Rays manager is tossed after questioning an umpire about Friday's final at-bat in Cleveland.
By JOHN ROMANO
© St. Petersburg Times, published May 13, 2001
CLEVELAND -- Hal McRae was ejected before Saturday's game began.
Some guys have all the luck.
The rest of the Devil Rays actually had to stick around and face the Indians. Which, by definition, means they were severely beaten.
In the last nine days, the Rays have lost five in a row to the Indians by a combined score of 45-19. The final tally in this latest episode was 8-0.
Now you might be tempted to say Saturday's game was a replay of Friday's, but then you would be missing the nuances of major-league baseball.
For instance, the Indians had a 5-0 lead after six batters on Friday.
On Saturday, they did not go up 5-0 until seven batters had come up.
It could be argued that is a sign of improvement for the Rays. Unfortunately, that would be the only evidence in that argument.
Tampa Bay Devil Rays batter Russ Johnson reacts after being struck out by Cleveland Indians pitcher Chuch Finley on Saturday.
Because otherwise, the Rays were pretty ineffectual Saturday. Indians pitcher Chuck Finley continued his mastery of Tampa Bay, pitching seven shutout innings with 11 strikeouts.
"It's kind of demoralizing to go down 5-0 like that," Rays leftfielder Ben Grieve said. "Finley had his usual stuff. When he gets ahead in the count, he uses his split-finger and it makes it hard to get at him."
Finley is 6-0 with a 1.12 ERA in his career against the Rays. That ties him with Aaron Sele for the most wins against Tampa Bay, and his ERA is the best among pitchers with at least 30 innings.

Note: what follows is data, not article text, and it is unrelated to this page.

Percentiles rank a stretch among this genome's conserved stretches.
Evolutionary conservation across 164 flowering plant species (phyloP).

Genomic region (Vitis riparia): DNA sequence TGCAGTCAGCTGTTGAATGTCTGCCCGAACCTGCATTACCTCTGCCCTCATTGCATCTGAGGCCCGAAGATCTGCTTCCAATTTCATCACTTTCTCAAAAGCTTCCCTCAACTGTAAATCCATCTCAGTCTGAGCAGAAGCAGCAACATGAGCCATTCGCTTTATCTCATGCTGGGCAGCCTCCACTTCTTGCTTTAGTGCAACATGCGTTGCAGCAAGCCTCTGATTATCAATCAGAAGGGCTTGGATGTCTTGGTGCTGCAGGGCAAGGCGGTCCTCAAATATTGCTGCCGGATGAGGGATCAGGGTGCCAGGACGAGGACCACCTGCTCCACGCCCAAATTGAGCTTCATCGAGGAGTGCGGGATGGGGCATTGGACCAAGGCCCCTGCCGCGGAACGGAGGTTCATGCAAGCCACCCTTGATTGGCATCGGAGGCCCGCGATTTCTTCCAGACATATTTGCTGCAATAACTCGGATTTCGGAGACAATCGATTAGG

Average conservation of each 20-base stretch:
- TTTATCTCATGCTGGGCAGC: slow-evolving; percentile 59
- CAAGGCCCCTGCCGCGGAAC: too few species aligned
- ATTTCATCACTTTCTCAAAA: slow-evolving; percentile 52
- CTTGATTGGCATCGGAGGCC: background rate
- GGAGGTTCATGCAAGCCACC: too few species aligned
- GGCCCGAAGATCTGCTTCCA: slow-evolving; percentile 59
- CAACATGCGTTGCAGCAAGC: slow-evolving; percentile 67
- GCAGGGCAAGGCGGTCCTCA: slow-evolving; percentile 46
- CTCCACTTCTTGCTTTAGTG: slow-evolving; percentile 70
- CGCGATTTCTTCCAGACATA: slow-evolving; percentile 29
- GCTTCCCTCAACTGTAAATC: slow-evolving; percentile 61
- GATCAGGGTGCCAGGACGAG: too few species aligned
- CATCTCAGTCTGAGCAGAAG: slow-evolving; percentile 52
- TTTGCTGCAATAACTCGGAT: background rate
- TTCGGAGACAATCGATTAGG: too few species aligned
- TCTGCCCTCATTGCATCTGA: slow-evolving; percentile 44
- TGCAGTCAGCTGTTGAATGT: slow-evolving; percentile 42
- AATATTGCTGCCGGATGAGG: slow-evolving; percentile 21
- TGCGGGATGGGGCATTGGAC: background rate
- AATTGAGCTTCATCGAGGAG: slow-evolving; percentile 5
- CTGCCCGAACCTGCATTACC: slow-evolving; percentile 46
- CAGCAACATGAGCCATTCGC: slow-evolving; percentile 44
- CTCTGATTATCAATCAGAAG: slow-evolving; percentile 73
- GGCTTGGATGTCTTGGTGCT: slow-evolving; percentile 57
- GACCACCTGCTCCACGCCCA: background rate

McRae had to watch all of this on television in the manager's office because he was ejected by third-base umpire Mike Winters while Finley was on the mound taking his warmup pitches before the game.
McRae was unhappy that Winters ended Friday night's game by calling Grieve out on strike three and walking quickly off the field. McRae said he asked Winters why he left the field so fast because he was unsure whether it was a called strike three or on Grieve's checked swing.
Television replays indicated McRae was neither shouting nor drawing attention to his conversation, yet Winters ejected him without most of the announced crowd of 40,399 even aware of it.
"I didn't question the call. He left so quickly, so I wanted some clarification whether it was on the pitch or the swing," McRae said. "I didn't think he was serious (about the ejection). There was nothing to be serious about. I asked a simple question.
"I was very surprised. I guess I shouldn't have asked. I regret I did it. I shouldn't have done it. I won't do it again."
The way Brian Rose was pitching, it looked like he was seeking a quick exit as well. Making his first start for the Rays, Rose gave up back-to-back home runs to Ellis Burks and Marty Cordova in the first.
"I took the life out of this team," Rose said. "I killed us. I killed the team. Now I can sit here and dwell on it and screw myself for my next start, but I'm not going to do that. The next time is going to be a hell of a lot better than that because that was awful."
Burks continued to do most of the pounding for the Indians. After driving in six runs on Friday, he had four RBI on Saturday. In four games against Tampa Bay this season, Burks is 8-for-15 with three home runs and 16 RBI. His 10 RBI the past two games is a record for runs driven in by an opponent in a series against the Rays, and he still has today's game.
The Rays offense showed some signs of life Friday night, but that has since been buried in an avalanche of strikeouts. The Rays struck out 28 times Friday and Saturday and, in a span of nine consecutive innings between the two games, had 19 strikeouts in nine innings.
The only bright spot for Tampa Bay was catcher John Flaherty's four consecutive singles. The four hits tied his career high.
"They were better than us tonight," McRae said. "Much better."
If the Rays have proven anything in the past two weeks it is that former manager Larry Rothschild was not at fault for the team's poor performance. The Rays had a .286 winning percentage under Rothschild (4-10) and are .273 (6-16) under McRae.
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